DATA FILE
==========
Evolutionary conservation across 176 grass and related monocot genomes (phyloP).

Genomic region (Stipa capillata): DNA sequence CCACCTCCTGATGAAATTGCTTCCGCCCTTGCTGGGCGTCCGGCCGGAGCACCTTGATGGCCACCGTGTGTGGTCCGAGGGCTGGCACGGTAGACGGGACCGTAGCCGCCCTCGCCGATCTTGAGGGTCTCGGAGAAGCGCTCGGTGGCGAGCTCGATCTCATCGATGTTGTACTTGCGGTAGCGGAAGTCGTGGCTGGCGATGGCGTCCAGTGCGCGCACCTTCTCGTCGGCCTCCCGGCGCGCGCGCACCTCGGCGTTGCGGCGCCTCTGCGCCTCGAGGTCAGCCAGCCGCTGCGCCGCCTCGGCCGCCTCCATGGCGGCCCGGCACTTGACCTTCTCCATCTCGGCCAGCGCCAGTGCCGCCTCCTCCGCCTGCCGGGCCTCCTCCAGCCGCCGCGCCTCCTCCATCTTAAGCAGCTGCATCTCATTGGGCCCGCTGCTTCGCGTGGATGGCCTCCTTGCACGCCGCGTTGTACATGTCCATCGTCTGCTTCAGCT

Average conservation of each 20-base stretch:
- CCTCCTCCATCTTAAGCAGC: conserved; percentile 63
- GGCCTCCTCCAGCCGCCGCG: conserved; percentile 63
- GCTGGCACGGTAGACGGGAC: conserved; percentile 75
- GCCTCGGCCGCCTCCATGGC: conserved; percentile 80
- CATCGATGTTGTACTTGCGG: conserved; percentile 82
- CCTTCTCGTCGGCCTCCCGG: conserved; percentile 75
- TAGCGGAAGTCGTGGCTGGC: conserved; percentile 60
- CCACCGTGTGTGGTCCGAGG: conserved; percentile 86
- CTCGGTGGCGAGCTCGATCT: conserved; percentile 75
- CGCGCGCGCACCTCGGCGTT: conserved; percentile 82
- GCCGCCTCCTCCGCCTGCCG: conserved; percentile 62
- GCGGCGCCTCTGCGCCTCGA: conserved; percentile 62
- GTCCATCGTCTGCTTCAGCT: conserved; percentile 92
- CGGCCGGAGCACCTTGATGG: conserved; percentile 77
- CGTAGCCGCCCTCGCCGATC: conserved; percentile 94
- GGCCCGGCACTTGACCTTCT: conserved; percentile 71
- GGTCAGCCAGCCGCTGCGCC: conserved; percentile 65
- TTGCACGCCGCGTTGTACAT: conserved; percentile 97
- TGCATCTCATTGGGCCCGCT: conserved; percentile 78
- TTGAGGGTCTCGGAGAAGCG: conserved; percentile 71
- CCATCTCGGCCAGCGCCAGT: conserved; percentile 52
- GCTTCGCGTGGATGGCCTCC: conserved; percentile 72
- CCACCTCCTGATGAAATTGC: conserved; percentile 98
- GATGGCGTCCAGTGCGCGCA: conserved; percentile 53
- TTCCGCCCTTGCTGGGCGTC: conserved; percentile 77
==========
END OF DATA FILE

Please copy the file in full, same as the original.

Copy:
Evolutionary conservation across 176 grass and related monocot genomes (phyloP).

Genomic region (Stipa capillata): DNA sequence CCACCTCCTGATGAAATTGCTTCCGCCCTTGCTGGGCGTCCGGCCGGAGCACCTTGATGGCCACCGTGTGTGGTCCGAGGGCTGGCACGGTAGACGGGACCGTAGCCGCCCTCGCCGATCTTGAGGGTCTCGGAGAAGCGCTCGGTGGCGAGCTCGATCTCATCGATGTTGTACTTGCGGTAGCGGAAGTCGTGGCTGGCGATGGCGTCCAGTGCGCGCACCTTCTCGTCGGCCTCCCGGCGCGCGCGCACCTCGGCGTTGCGGCGCCTCTGCGCCTCGAGGTCAGCCAGCCGCTGCGCCGCCTCGGCCGCCTCCATGGCGGCCCGGCACTTGACCTTCTCCATCTCGGCCAGCGCCAGTGCCGCCTCCTCCGCCTGCCGGGCCTCCTCCAGCCGCCGCGCCTCCTCCATCTTAAGCAGCTGCATCTCATTGGGCCCGCTGCTTCGCGTGGATGGCCTCCTTGCACGCCGCGTTGTACATGTCCATCGTCTGCTTCAGCT

Average conservation of each 20-base stretch:
- CCTCCTCCATCTTAAGCAGC: conserved; percentile 63
- GGCCTCCTCCAGCCGCCGCG: conserved; percentile 63
- GCTGGCACGGTAGACGGGAC: conserved; percentile 75
- GCCTCGGCCGCCTCCATGGC: conserved; percentile 80
- CATCGATGTTGTACTTGCGG: conserved; percentile 82
- CCTTCTCGTCGGCCTCCCGG: conserved; percentile 75
- TAGCGGAAGTCGTGGCTGGC: conserved; percentile 60
- CCACCGTGTGTGGTCCGAGG: conserved; percentile 86
- CTCGGTGGCGAGCTCGATCT: conserved; percentile 75
- CGCGCGCGCACCTCGGCGTT: conserved; percentile 82
- GCCGCCTCCTCCGCCTGCCG: conserved; percentile 62
- GCGGCGCCTCTGCGCCTCGA: conserved; percentile 62
- GTCCATCGTCTGCTTCAGCT: conserved; percentile 92
- CGGCCGGAGCACCTTGATGG: conserved; percentile 77
- CGTAGCCGCCCTCGCCGATC: conserved; percentile 94
- GGCCCGGCACTTGACCTTCT: conserved; percentile 71
- GGTCAGCCAGCCGCTGCGCC: conserved; percentile 65
- TTGCACGCCGCGTTGTACAT: conserved; percentile 97
- TGCATCTCATTGGGCCCGCT: conserved; percentile 78
- TTGAGGGTCTCGGAGAAGCG: conserved; percentile 71
- CCATCTCGGCCAGCGCCAGT: conserved; percentile 52
- GCTTCGCGTGGATGGCCTCC: conserved; percentile 72
- CCACCTCCTGATGAAATTGC: conserved; percentile 98
- GATGGCGTCCAGTGCGCGCA: conserved; percentile 53
- TTCCGCCCTTGCTGGGCGTC: conserved; percentile 77